What’s the Difference

In the support group meeting the other night we were discussing what it was like before and after an ADHD diagnoses. Afterwards I was pondering on how much my life has improved since my diagnoses and trying to figure out why my life has become significantly better.

I don’t think I can produce in a few hundred word blog the extent of the bedlam that my life had been up until that point and the frustration that I felt in every aspect of my life. I bombarded myself with negative thoughts, I’m an idiot, what is wrong with me, how did I forget that AGAIN, Niall why are you so stupid, why did I just say that, I hate myself, life is so boring, why can’t I keep friends, I hope nobody can see I’m a mess. All these thoughts were ingrained in my mind in Primary school and followed me all the way through to adulthood.

father-dougal-150x150One of the main differences for me is that I no longer beat myself up for some of the behaviours that are just part of my ADHD. For instance when walking out of a restaurant forgetting to lift either my jacket, keys or mobile phone, which I’m guaranteed do EVERY SINGLE TIME, it’s still frustrating but now i go easy on myself. I also realize that I sometimes come across a bit like Father Dougal when I zone out of conversations and come back interrupting with something that has absolutely nothing do with what we have just been talking about, again these are quirks of my ADHD that I’ve come to accept, in fact I find it quite funny.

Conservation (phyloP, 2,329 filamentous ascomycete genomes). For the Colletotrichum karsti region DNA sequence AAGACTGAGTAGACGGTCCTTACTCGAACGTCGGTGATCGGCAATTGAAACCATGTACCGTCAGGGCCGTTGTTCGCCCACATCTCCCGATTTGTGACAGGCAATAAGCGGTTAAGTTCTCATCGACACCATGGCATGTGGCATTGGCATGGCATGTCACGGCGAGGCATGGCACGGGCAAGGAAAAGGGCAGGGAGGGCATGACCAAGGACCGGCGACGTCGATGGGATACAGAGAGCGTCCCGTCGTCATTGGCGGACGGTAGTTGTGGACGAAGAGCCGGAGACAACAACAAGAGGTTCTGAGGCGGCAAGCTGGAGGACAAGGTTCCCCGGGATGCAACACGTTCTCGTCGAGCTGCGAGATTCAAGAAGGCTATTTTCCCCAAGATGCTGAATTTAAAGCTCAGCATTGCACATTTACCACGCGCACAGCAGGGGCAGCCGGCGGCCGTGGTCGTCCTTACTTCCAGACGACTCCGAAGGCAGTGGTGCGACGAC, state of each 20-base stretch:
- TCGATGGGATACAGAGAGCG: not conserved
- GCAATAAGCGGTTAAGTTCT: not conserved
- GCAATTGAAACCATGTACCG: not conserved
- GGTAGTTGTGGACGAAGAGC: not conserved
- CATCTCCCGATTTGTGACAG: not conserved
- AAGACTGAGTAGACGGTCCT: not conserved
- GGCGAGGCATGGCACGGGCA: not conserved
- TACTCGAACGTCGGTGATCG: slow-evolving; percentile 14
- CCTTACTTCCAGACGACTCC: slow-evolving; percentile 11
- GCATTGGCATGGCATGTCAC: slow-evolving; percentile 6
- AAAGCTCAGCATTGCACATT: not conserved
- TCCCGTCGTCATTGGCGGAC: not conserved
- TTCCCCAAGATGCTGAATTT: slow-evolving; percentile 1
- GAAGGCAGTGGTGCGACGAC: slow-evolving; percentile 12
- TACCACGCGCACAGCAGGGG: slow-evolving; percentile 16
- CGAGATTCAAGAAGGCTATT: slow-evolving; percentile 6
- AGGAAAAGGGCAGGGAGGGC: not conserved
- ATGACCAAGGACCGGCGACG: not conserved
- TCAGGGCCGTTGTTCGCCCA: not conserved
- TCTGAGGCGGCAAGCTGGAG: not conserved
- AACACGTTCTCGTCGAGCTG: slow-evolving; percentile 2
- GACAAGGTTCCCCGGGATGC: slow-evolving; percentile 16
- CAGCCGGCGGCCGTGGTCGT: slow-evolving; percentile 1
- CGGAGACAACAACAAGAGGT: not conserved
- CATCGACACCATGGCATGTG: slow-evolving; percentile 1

Through gaining knowledge of the condition and the difficulties that ADHD brings to my life it’s also extremely important that I recognize that my ADHD has given me some very unique qualities and I need to value and develop these strengths. For me ADHD isn’t an excuse to be rude, although ADHD can sometimes come across that way. Nor can I take my frustrations out on people; it’s my responsibility to change and adapt and by doing so it makes life easier for others and it certainly makes it easier for me. In the early days i wanted to explain to people about my ADHD so that they would understand me and accept me but today the most important thing is that I accept myself and most days i can do
and for me that’s the most important difference.

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Niall now offers One to One support for people affected by ADHD support through Skype.  If you wish to avail of this support service please contact Adult ADHD NI by Email – Niaadhd@gmail.com

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